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We’ve been there before. But now we aimed to cross the Pyrenees east to west on our motorbikes, to end our trip in the Bardenas Reales, an unreal beautiful desertlike area south of the mountains on Spanish soil.
Our bikes were a hybrid Yamaha XT500 with a C&J-frame and a SR500 engine and a 1976 Yamaha XT500, all stock except the Supertrapp performance trumpet and the excellent Michelin T63 tires to handle the rugged terrain. The bike has been my companion for 25 years, and it isn’t spared.

Our base camp was La Puebla de Roda. An excellent campground though it may be a bit Germans-infested. Nice people, with all equipment perfectly organized, having their breakfast, lunch ánd dinner in the restaurant, while snoring away in the comfortable bungalows at night.
No such comforts for us. Our self-inflicted miserable sleeping-facilities were army-supply bivouac-sacs to protect us from the elements. The upsides were many, looking at the stars while falling asleep, hearing the wild hogs scuffle for truffle and living without walls for 10 days straight, to name a few.

Our first ride was up the Vulture-Cliff, a warm-up-run to loosen the stiff limbs and get the feel for the rocky roads again. This led us to our first challenge; we got stopped by road-workers. “No problemo” according to the Spanish road-chief that helped push our bikes past a narrow path alongside the just cemented-road with a steep cliff on our side. ‘What could possibly go wrong’; a 150KG machine with running engine in first to help get it uphill. Well we made it, and said hello to our vultures. Up there you realize you are in the middle of very different and very beautiful world, just a day after we left Amsterdam.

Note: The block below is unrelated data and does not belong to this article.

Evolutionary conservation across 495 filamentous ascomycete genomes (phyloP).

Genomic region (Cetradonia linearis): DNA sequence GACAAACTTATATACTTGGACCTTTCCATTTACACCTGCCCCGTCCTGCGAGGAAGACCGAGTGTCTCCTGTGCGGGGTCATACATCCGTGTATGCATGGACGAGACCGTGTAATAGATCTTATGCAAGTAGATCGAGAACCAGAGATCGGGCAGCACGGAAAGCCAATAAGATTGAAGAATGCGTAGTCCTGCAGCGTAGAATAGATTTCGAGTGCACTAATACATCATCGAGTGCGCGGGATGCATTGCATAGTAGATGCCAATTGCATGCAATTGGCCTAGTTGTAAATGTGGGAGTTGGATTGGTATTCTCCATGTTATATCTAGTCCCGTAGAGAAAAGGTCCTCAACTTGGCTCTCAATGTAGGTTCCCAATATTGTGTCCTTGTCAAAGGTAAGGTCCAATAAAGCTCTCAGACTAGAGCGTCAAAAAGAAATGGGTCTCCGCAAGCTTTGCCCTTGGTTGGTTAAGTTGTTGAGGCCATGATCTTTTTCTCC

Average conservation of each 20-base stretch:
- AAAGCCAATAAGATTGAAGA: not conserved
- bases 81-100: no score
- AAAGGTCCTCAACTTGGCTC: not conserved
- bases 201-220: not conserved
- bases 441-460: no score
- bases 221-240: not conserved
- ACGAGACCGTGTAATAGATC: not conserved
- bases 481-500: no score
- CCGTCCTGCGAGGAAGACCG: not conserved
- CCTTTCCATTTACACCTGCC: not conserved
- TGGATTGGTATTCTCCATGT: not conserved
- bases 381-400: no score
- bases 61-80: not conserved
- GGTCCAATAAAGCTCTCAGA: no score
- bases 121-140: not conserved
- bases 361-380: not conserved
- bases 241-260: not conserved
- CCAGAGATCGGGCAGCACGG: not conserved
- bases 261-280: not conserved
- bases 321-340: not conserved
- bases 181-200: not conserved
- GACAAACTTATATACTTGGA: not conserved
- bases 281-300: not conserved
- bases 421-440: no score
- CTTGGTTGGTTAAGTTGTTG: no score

Next day we set out on our trip. Our gear packed on the back of the bikes. Put-putting along great vistas, The Maladeta mountain range, Monte Perdido, the Canyons of Guara and so many more. Eating great food at local restaurants, adapting to the Spanish schedule from day one.

While riding through their country I came to appreciate how the Spaniards advance their world with time. Not overthrowing everything for the sake of renewal, but develop with respect for what was. Because what was, wasn’t so bad. Why would it be. I love their villages and cities. They combine old with new, not preserving hysterically. This way there is no need to. It seems that everything grows organically, even buildings.

As said, our nights were spent outside in the wild. Once overlooking a valley with bald ragged mountain-tops as a backdrop, sitting there gazing at the sundown while darkness crept over us, trying to stay awake to look at the stars a little longer. Another night placing our gear in the middle of a pasture with cow-shit under our noses. And the next time flies keeping us awake all night. Still we wouldn’t want it any other way.

Each morning the obligatory mug of black coffee got us underway to the next winding road, up and downhill, going off and on road.For 1500 km we were welcome travellers in their wonderful world, and we loved every minute of it.

Spain see you next year!